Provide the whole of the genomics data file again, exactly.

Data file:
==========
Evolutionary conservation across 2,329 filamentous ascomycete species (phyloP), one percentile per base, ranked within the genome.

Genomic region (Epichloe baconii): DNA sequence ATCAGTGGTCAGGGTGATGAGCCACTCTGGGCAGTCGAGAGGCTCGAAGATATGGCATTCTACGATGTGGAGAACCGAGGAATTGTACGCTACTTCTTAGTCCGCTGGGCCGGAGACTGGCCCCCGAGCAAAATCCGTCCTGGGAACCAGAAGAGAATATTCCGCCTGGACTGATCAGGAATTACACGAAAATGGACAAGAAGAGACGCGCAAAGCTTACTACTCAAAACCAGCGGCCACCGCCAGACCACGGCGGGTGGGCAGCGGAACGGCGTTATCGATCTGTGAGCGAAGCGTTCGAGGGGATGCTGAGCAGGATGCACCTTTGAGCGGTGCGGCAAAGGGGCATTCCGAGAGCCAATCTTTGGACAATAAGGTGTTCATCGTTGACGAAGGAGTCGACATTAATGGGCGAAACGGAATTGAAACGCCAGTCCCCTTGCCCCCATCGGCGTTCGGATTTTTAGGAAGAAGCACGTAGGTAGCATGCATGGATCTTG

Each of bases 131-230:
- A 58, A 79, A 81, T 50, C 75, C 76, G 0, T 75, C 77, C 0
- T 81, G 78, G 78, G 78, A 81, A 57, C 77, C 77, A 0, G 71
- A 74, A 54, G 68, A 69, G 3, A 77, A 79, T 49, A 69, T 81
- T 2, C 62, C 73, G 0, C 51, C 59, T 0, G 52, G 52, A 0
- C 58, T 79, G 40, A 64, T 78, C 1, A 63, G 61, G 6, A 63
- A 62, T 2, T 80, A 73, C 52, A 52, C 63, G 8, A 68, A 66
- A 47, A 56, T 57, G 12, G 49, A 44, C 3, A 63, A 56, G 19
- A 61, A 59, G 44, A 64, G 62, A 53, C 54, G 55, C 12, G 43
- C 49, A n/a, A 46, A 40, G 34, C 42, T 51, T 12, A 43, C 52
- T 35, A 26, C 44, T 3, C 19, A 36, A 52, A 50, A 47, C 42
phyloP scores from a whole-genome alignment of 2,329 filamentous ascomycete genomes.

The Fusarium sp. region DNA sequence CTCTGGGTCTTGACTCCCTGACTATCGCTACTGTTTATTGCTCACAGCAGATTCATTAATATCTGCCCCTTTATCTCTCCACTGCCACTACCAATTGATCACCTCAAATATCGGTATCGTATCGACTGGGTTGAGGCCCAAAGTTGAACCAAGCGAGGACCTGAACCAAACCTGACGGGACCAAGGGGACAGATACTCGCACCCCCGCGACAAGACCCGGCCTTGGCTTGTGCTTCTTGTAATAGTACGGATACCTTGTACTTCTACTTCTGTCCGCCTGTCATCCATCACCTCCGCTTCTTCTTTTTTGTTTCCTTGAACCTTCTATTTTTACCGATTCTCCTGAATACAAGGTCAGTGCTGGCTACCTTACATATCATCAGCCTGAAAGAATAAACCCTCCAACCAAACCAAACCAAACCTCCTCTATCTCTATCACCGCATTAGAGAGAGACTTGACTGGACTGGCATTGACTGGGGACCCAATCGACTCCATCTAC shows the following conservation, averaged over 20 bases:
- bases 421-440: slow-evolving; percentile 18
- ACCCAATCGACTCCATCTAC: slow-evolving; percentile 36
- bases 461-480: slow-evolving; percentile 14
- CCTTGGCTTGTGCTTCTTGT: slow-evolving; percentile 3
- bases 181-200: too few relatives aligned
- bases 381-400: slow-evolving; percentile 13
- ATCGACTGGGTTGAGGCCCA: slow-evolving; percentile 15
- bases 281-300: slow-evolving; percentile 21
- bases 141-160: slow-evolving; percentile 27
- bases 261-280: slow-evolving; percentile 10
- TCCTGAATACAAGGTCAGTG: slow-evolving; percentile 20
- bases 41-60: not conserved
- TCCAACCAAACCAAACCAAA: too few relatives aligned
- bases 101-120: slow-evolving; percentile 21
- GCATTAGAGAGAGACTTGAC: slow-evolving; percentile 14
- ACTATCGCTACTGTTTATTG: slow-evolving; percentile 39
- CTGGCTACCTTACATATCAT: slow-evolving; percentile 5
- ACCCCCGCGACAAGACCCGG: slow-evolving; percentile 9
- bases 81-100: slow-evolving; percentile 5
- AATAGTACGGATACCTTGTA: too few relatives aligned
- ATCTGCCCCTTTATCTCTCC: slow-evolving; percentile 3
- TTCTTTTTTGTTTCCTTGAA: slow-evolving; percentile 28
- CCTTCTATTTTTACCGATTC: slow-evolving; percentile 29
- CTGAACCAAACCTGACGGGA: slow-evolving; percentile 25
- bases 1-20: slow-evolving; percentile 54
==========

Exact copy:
Evolutionary conservation across 2,329 filamentous ascomycete species (phyloP), one percentile per base, ranked within the genome.

Genomic region (Epichloe baconii): DNA sequence ATCAGTGGTCAGGGTGATGAGCCACTCTGGGCAGTCGAGAGGCTCGAAGATATGGCATTCTACGATGTGGAGAACCGAGGAATTGTACGCTACTTCTTAGTCCGCTGGGCCGGAGACTGGCCCCCGAGCAAAATCCGTCCTGGGAACCAGAAGAGAATATTCCGCCTGGACTGATCAGGAATTACACGAAAATGGACAAGAAGAGACGCGCAAAGCTTACTACTCAAAACCAGCGGCCACCGCCAGACCACGGCGGGTGGGCAGCGGAACGGCGTTATCGATCTGTGAGCGAAGCGTTCGAGGGGATGCTGAGCAGGATGCACCTTTGAGCGGTGCGGCAAAGGGGCATTCCGAGAGCCAATCTTTGGACAATAAGGTGTTCATCGTTGACGAAGGAGTCGACATTAATGGGCGAAACGGAATTGAAACGCCAGTCCCCTTGCCCCCATCGGCGTTCGGATTTTTAGGAAGAAGCACGTAGGTAGCATGCATGGATCTTG

Each of bases 131-230:
- A 58, A 79, A 81, T 50, C 75, C 76, G 0, T 75, C 77, C 0
- T 81, G 78, G 78, G 78, A 81, A 57, C 77, C 77, A 0, G 71
- A 74, A 54, G 68, A 69, G 3, A 77, A 79, T 49, A 69, T 81
- T 2, C 62, C 73, G 0, C 51, C 59, T 0, G 52, G 52, A 0
- C 58, T 79, G 40, A 64, T 78, C 1, A 63, G 61, G 6, A 63
- A 62, T 2, T 80, A 73, C 52, A 52, C 63, G 8, A 68, A 66
- A 47, A 56, T 57, G 12, G 49, A 44, C 3, A 63, A 56, G 19
- A 61, A 59, G 44, A 64, G 62, A 53, C 54, G 55, C 12, G 43
- C 49, A n/a, A 46, A 40, G 34, C 42, T 51, T 12, A 43, C 52
- T 35, A 26, C 44, T 3, C 19, A 36, A 52, A 50, A 47, C 42
phyloP scores from a whole-genome alignment of 2,329 filamentous ascomycete genomes.

The Fusarium sp. region DNA sequence CTCTGGGTCTTGACTCCCTGACTATCGCTACTGTTTATTGCTCACAGCAGATTCATTAATATCTGCCCCTTTATCTCTCCACTGCCACTACCAATTGATCACCTCAAATATCGGTATCGTATCGACTGGGTTGAGGCCCAAAGTTGAACCAAGCGAGGACCTGAACCAAACCTGACGGGACCAAGGGGACAGATACTCGCACCCCCGCGACAAGACCCGGCCTTGGCTTGTGCTTCTTGTAATAGTACGGATACCTTGTACTTCTACTTCTGTCCGCCTGTCATCCATCACCTCCGCTTCTTCTTTTTTGTTTCCTTGAACCTTCTATTTTTACCGATTCTCCTGAATACAAGGTCAGTGCTGGCTACCTTACATATCATCAGCCTGAAAGAATAAACCCTCCAACCAAACCAAACCAAACCTCCTCTATCTCTATCACCGCATTAGAGAGAGACTTGACTGGACTGGCATTGACTGGGGACCCAATCGACTCCATCTAC shows the following conservation, averaged over 20 bases:
- bases 421-440: slow-evolving; percentile 18
- ACCCAATCGACTCCATCTAC: slow-evolving; percentile 36
- bases 461-480: slow-evolving; percentile 14
- CCTTGGCTTGTGCTTCTTGT: slow-evolving; percentile 3
- bases 181-200: too few relatives aligned
- bases 381-400: slow-evolving; percentile 13
- ATCGACTGGGTTGAGGCCCA: slow-evolving; percentile 15
- bases 281-300: slow-evolving; percentile 21
- bases 141-160: slow-evolving; percentile 27
- bases 261-280: slow-evolving; percentile 10
- TCCTGAATACAAGGTCAGTG: slow-evolving; percentile 20
- bases 41-60: not conserved
- TCCAACCAAACCAAACCAAA: too few relatives aligned
- bases 101-120: slow-evolving; percentile 21
- GCATTAGAGAGAGACTTGAC: slow-evolving; percentile 14
- ACTATCGCTACTGTTTATTG: slow-evolving; percentile 39
- CTGGCTACCTTACATATCAT: slow-evolving; percentile 5
- ACCCCCGCGACAAGACCCGG: slow-evolving; percentile 9
- bases 81-100: slow-evolving; percentile 5
- AATAGTACGGATACCTTGTA: too few relatives aligned
- ATCTGCCCCTTTATCTCTCC: slow-evolving; percentile 3
- TTCTTTTTTGTTTCCTTGAA: slow-evolving; percentile 28
- CCTTCTATTTTTACCGATTC: slow-evolving; percentile 29
- CTGAACCAAACCTGACGGGA: slow-evolving; percentile 25
- bases 1-20: slow-evolving; percentile 54